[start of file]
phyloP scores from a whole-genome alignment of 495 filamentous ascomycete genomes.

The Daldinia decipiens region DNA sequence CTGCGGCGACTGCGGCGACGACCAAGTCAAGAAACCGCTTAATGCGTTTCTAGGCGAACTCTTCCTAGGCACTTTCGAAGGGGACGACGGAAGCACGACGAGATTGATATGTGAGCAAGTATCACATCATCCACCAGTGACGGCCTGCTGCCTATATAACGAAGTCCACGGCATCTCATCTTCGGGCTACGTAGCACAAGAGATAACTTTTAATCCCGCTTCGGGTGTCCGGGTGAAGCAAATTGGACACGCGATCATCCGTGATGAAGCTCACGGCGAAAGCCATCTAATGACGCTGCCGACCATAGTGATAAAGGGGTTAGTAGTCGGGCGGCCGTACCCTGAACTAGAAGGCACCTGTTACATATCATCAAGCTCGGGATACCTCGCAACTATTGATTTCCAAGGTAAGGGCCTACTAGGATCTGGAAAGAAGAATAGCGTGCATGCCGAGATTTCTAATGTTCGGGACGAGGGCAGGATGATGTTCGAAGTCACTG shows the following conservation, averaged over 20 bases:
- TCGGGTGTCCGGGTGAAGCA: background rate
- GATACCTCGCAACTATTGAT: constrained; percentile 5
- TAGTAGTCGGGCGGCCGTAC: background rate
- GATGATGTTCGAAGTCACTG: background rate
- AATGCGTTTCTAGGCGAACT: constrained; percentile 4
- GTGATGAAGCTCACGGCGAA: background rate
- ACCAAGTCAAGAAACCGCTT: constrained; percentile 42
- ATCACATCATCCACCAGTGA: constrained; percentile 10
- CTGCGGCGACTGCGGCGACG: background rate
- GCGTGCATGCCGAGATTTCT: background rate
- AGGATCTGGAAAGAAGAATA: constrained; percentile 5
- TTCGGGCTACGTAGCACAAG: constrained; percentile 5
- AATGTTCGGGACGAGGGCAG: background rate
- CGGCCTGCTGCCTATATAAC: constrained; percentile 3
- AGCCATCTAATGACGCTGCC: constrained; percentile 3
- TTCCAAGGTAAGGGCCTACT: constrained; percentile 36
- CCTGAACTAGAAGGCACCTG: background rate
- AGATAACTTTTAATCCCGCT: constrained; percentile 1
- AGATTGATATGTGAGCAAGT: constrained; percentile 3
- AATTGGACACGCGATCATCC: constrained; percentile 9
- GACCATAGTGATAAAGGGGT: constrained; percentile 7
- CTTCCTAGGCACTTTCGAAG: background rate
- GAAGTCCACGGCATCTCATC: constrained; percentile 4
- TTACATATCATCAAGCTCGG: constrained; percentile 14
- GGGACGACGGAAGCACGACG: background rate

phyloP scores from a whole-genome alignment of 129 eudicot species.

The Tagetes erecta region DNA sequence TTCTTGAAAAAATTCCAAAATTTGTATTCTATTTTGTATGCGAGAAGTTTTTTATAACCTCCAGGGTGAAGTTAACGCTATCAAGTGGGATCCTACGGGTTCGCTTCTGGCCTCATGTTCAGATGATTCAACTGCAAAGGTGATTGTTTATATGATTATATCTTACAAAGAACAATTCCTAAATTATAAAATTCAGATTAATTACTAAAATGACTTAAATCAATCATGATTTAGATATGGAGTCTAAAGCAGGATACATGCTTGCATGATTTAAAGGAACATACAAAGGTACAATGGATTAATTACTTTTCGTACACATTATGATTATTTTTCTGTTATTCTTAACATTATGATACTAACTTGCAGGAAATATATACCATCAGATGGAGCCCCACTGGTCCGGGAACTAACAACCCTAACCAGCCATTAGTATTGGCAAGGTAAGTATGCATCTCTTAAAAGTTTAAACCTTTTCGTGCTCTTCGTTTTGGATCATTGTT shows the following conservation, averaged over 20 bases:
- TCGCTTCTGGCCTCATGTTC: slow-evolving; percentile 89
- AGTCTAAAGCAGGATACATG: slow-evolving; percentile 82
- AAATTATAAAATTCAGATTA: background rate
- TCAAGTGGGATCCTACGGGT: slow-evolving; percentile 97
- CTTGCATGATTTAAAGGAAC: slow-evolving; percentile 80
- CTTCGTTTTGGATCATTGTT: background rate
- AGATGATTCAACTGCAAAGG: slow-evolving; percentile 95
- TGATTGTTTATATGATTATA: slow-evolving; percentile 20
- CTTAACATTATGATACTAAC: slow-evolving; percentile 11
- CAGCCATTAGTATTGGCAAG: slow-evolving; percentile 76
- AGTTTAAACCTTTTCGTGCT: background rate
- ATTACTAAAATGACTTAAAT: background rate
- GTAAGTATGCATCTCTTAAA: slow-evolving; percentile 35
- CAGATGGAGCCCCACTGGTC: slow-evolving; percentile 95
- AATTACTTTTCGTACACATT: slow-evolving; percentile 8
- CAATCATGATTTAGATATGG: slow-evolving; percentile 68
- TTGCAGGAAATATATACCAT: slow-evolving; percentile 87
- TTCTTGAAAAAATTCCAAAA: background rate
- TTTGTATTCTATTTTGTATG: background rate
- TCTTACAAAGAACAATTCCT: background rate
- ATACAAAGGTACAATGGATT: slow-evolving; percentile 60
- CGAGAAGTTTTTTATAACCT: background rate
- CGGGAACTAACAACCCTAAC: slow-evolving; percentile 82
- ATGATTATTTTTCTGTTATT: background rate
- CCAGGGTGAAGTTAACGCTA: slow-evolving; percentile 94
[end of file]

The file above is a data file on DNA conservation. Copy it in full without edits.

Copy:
phyloP scores from a whole-genome alignment of 495 filamentous ascomycete genomes.

The Daldinia decipiens region DNA sequence CTGCGGCGACTGCGGCGACGACCAAGTCAAGAAACCGCTTAATGCGTTTCTAGGCGAACTCTTCCTAGGCACTTTCGAAGGGGACGACGGAAGCACGACGAGATTGATATGTGAGCAAGTATCACATCATCCACCAGTGACGGCCTGCTGCCTATATAACGAAGTCCACGGCATCTCATCTTCGGGCTACGTAGCACAAGAGATAACTTTTAATCCCGCTTCGGGTGTCCGGGTGAAGCAAATTGGACACGCGATCATCCGTGATGAAGCTCACGGCGAAAGCCATCTAATGACGCTGCCGACCATAGTGATAAAGGGGTTAGTAGTCGGGCGGCCGTACCCTGAACTAGAAGGCACCTGTTACATATCATCAAGCTCGGGATACCTCGCAACTATTGATTTCCAAGGTAAGGGCCTACTAGGATCTGGAAAGAAGAATAGCGTGCATGCCGAGATTTCTAATGTTCGGGACGAGGGCAGGATGATGTTCGAAGTCACTG shows the following conservation, averaged over 20 bases:
- TCGGGTGTCCGGGTGAAGCA: background rate
- GATACCTCGCAACTATTGAT: constrained; percentile 5
- TAGTAGTCGGGCGGCCGTAC: background rate
- GATGATGTTCGAAGTCACTG: background rate
- AATGCGTTTCTAGGCGAACT: constrained; percentile 4
- GTGATGAAGCTCACGGCGAA: background rate
- ACCAAGTCAAGAAACCGCTT: constrained; percentile 42
- ATCACATCATCCACCAGTGA: constrained; percentile 10
- CTGCGGCGACTGCGGCGACG: background rate
- GCGTGCATGCCGAGATTTCT: background rate
- AGGATCTGGAAAGAAGAATA: constrained; percentile 5
- TTCGGGCTACGTAGCACAAG: constrained; percentile 5
- AATGTTCGGGACGAGGGCAG: background rate
- CGGCCTGCTGCCTATATAAC: constrained; percentile 3
- AGCCATCTAATGACGCTGCC: constrained; percentile 3
- TTCCAAGGTAAGGGCCTACT: constrained; percentile 36
- CCTGAACTAGAAGGCACCTG: background rate
- AGATAACTTTTAATCCCGCT: constrained; percentile 1
- AGATTGATATGTGAGCAAGT: constrained; percentile 3
- AATTGGACACGCGATCATCC: constrained; percentile 9
- GACCATAGTGATAAAGGGGT: constrained; percentile 7
- CTTCCTAGGCACTTTCGAAG: background rate
- GAAGTCCACGGCATCTCATC: constrained; percentile 4
- TTACATATCATCAAGCTCGG: constrained; percentile 14
- GGGACGACGGAAGCACGACG: background rate

phyloP scores from a whole-genome alignment of 129 eudicot species.

The Tagetes erecta region DNA sequence TTCTTGAAAAAATTCCAAAATTTGTATTCTATTTTGTATGCGAGAAGTTTTTTATAACCTCCAGGGTGAAGTTAACGCTATCAAGTGGGATCCTACGGGTTCGCTTCTGGCCTCATGTTCAGATGATTCAACTGCAAAGGTGATTGTTTATATGATTATATCTTACAAAGAACAATTCCTAAATTATAAAATTCAGATTAATTACTAAAATGACTTAAATCAATCATGATTTAGATATGGAGTCTAAAGCAGGATACATGCTTGCATGATTTAAAGGAACATACAAAGGTACAATGGATTAATTACTTTTCGTACACATTATGATTATTTTTCTGTTATTCTTAACATTATGATACTAACTTGCAGGAAATATATACCATCAGATGGAGCCCCACTGGTCCGGGAACTAACAACCCTAACCAGCCATTAGTATTGGCAAGGTAAGTATGCATCTCTTAAAAGTTTAAACCTTTTCGTGCTCTTCGTTTTGGATCATTGTT shows the following conservation, averaged over 20 bases:
- TCGCTTCTGGCCTCATGTTC: slow-evolving; percentile 89
- AGTCTAAAGCAGGATACATG: slow-evolving; percentile 82
- AAATTATAAAATTCAGATTA: background rate
- TCAAGTGGGATCCTACGGGT: slow-evolving; percentile 97
- CTTGCATGATTTAAAGGAAC: slow-evolving; percentile 80
- CTTCGTTTTGGATCATTGTT: background rate
- AGATGATTCAACTGCAAAGG: slow-evolving; percentile 95
- TGATTGTTTATATGATTATA: slow-evolving; percentile 20
- CTTAACATTATGATACTAAC: slow-evolving; percentile 11
- CAGCCATTAGTATTGGCAAG: slow-evolving; percentile 76
- AGTTTAAACCTTTTCGTGCT: background rate
- ATTACTAAAATGACTTAAAT: background rate
- GTAAGTATGCATCTCTTAAA: slow-evolving; percentile 35
- CAGATGGAGCCCCACTGGTC: slow-evolving; percentile 95
- AATTACTTTTCGTACACATT: slow-evolving; percentile 8
- CAATCATGATTTAGATATGG: slow-evolving; percentile 68
- TTGCAGGAAATATATACCAT: slow-evolving; percentile 87
- TTCTTGAAAAAATTCCAAAA: background rate
- TTTGTATTCTATTTTGTATG: background rate
- TCTTACAAAGAACAATTCCT: background rate
- ATACAAAGGTACAATGGATT: slow-evolving; percentile 60
- CGAGAAGTTTTTTATAACCT: background rate
- CGGGAACTAACAACCCTAAC: slow-evolving; percentile 82
- ATGATTATTTTTCTGTTATT: background rate
- CCAGGGTGAAGTTAACGCTA: slow-evolving; percentile 94